Agricultural area under organic farming in Europe

The European Green Deal sets the target that, by 2030, 25% of the EU’s agricultural area should be under organic farming. The share of the EU’s agricultural land under organic farming is increasing, rising from 5.8% in 2012 to 9.1% in 2020. This is encouraging, but the rate of converting land would need to be four times higher than this to reach the 25% target by 2030. The share is projected to reach 15% by 2031 and extra support under the European Green Deal and the new common agricultural policy (CAP) could accelerate progress. However, reaching the target will still be challenging.

Published: ‒ 25min read

Organic farming refers to the food production method that aims to use natural substances and processes. It avoids or markedly reduces the use of synthetic chemicals, applies high standards of animal welfare and excludes the use of genetically modified organisms (GMOs). This has benefits for biodiversity, soil health and water quality.

European Green Deal initiatives, particularly the EU biodiversity strategy for 2030 and the farm to fork strategy, set the target that at least 25% of the EU’s utilised agricultural area (UAA) should be under organic farming by 2030. According to the EU definition, the ‘total organic area’ includes both the ‘certified organic farming area’ and the ‘area under conversion to organic farming’, with farms undergoing a 2- to 3-year conversion process before being certified as organic.

The UAA under organic farming in the EU has increased since 2012. In 2020, it covered over 14.7 million hectares, representing 9.1% of the EU’s UAA.

The conversion rate between 2012 and 2020 was over 650,000 hectares per year, resulting in more than a 55% increase in the share of the UAA being under organic farming in the EU. Meeting the 25% target by 2030 would require increasing the organic farming area by almost three times compared with 2020. This will require a conversion rate four times higher than the current one (>2.5 million hectares per year).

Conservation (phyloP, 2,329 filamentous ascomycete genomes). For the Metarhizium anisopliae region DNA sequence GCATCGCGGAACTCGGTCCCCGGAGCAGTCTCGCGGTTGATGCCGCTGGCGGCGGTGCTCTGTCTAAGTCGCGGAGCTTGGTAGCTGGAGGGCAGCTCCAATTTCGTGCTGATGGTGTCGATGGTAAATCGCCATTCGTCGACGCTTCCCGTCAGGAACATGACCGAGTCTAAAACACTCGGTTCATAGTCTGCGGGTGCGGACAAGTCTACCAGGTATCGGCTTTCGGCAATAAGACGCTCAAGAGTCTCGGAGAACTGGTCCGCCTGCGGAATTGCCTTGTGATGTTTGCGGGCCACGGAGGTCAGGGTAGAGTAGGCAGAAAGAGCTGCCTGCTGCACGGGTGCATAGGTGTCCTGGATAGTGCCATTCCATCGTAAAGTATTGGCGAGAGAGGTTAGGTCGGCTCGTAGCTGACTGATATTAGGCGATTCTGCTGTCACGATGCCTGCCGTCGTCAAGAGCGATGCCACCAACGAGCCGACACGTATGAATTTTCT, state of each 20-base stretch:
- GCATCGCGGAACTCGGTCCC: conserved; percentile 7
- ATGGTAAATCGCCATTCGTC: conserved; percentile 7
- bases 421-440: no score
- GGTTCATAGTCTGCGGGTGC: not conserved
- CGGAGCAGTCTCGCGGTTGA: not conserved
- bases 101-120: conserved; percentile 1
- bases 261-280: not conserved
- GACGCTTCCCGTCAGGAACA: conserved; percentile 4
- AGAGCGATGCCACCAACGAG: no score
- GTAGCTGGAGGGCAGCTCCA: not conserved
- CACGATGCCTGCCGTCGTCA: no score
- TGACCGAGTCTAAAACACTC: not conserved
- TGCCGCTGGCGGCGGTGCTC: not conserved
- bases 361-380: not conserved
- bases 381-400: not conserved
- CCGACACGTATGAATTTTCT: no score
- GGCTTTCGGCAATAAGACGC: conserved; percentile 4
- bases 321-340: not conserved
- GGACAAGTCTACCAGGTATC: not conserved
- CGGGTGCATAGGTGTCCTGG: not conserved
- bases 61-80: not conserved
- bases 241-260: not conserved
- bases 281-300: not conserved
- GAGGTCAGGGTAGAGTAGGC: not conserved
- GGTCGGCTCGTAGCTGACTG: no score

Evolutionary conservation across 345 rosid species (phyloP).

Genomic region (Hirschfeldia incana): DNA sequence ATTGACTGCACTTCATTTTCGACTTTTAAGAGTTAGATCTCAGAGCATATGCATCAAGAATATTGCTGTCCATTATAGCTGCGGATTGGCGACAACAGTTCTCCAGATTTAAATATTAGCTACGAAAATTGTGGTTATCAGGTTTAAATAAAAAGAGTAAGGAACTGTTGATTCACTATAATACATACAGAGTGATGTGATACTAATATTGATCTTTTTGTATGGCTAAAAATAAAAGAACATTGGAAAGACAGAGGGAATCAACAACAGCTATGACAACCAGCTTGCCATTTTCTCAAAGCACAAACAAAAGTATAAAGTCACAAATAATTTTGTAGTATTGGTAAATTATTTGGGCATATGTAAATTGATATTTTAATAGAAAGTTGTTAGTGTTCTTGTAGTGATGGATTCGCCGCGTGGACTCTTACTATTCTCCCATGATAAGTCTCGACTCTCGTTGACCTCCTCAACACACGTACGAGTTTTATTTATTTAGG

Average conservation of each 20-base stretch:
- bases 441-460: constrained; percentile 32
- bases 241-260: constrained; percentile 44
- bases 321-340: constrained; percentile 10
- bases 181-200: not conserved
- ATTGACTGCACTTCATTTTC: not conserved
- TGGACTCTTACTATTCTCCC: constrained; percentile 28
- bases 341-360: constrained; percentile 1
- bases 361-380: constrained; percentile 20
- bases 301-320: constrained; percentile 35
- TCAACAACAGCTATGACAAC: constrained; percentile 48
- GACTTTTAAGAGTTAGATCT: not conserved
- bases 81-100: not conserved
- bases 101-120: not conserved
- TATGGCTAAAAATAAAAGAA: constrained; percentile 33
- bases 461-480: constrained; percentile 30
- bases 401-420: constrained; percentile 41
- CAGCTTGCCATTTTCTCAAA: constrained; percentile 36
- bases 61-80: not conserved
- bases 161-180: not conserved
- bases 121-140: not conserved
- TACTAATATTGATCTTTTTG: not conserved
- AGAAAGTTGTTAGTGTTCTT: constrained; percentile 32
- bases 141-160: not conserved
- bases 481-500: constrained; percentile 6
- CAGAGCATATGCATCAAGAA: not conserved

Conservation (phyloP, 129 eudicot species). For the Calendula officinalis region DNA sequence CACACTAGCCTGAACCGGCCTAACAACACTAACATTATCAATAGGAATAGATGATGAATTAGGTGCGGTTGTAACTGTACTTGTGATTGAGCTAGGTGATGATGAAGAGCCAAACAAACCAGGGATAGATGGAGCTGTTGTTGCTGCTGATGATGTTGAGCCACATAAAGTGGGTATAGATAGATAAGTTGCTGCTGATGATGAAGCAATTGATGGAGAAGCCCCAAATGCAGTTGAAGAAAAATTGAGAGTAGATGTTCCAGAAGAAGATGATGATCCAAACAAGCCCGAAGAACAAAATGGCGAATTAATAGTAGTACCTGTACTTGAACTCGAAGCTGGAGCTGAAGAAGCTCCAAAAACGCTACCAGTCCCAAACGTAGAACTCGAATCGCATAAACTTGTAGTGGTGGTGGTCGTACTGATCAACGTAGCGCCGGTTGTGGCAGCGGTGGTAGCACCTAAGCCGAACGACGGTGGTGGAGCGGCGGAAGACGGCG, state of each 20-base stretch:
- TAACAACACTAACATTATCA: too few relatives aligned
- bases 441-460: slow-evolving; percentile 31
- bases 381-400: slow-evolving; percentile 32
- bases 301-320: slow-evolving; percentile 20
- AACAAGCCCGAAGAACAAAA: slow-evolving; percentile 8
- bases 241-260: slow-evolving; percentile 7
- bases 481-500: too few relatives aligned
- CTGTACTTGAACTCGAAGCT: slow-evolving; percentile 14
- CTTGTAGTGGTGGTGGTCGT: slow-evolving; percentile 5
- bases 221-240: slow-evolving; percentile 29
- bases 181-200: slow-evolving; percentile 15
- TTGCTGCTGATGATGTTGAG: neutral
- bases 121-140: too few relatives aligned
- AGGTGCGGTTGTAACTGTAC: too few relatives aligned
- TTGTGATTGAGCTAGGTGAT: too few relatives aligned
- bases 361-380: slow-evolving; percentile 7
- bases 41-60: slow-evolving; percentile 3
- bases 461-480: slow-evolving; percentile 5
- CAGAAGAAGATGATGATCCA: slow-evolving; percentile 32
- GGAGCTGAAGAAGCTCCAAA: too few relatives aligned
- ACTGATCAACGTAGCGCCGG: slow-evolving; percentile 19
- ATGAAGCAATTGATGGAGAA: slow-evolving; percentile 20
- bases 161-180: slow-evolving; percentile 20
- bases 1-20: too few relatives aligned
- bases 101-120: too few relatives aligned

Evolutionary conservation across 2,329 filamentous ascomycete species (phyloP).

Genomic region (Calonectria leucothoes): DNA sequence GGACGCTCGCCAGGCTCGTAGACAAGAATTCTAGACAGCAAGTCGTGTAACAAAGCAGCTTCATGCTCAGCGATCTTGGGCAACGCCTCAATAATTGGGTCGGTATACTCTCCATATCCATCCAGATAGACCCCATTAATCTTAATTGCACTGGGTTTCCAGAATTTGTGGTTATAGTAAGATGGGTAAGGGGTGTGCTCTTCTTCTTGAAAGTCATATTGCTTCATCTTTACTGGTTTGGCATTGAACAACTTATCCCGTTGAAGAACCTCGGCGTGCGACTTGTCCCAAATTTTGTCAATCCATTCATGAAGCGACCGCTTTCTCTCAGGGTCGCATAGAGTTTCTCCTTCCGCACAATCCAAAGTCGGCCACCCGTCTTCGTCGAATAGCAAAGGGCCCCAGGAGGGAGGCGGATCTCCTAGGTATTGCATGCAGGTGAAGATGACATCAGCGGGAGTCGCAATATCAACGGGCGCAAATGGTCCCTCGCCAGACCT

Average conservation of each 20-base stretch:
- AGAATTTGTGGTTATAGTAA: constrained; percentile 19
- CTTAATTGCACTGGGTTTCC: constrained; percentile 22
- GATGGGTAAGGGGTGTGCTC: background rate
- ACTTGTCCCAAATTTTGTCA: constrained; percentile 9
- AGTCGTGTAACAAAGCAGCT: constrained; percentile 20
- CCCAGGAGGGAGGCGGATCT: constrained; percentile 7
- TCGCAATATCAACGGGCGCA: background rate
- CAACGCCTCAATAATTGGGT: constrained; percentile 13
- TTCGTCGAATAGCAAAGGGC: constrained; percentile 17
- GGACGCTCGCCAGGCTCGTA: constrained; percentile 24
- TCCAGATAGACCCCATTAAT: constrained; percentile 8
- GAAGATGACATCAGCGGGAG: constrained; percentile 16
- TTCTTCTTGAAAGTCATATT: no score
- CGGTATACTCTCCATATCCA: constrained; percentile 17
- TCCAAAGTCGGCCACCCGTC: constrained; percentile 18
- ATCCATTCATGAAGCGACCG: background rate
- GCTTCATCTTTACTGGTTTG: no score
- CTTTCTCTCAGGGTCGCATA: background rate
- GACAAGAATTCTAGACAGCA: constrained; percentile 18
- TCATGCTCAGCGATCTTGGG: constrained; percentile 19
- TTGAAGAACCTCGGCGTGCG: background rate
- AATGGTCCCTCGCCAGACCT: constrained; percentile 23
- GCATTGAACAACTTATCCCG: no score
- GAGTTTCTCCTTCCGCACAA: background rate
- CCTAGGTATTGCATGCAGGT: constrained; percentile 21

The share of the UAA under organic farming has been projected to reach 15% by 2031, assuming growing demand for organic production. This projection does not, however, account for additional support resulting from the implementation of the European Green Deal and the common agricultural policy (CAP) 2023-2027. This extra support could accelerate the increasing trend. The European Green Deal and the new CAP (2023-2027) are introducing measures to increase the support for organic farming by addressing different aspects and actors along the food value chain. Some of the actions under the European Green Deal are still under development and the new CAP began only in January 2023, so their potential impact is nit yet certain. It is clear however that reaching the 25% target will be challenging given the large distance to the target, the need for increasing demand for organic products and current political and economic uncertainties.

In 2020, Austria, Estonia and Sweden had more than 20% of their UAA under organic farming, the highest shares of all EU Member States. By contrast, in eight Member States less than 5% of their UAA were under organic farming, the lowest shares being in Bulgaria, Ireland and Malta. In the EEA member and cooperating countries for which data are available, less than 5% of their UAA were under organic farming, except Switzerland (which used 17%).

The shares of UAA under organic farming increased between 2012 and 2020 in all EU Member States, except Poland, where the share decreased. The UAA shares under organic farming more than doubled in Bulgaria, Croatia, France and Hungary, although these Member States’ shares still remain below the EU-27 mean value (of 9.1%).

Data on the shares of UAA under organic farming in non-EU EEA member countries and in cooperating countries in 2012 are available for only two countries: Norway, where the share decreased between 2012 and 2020, and Switzerland, where it increased.

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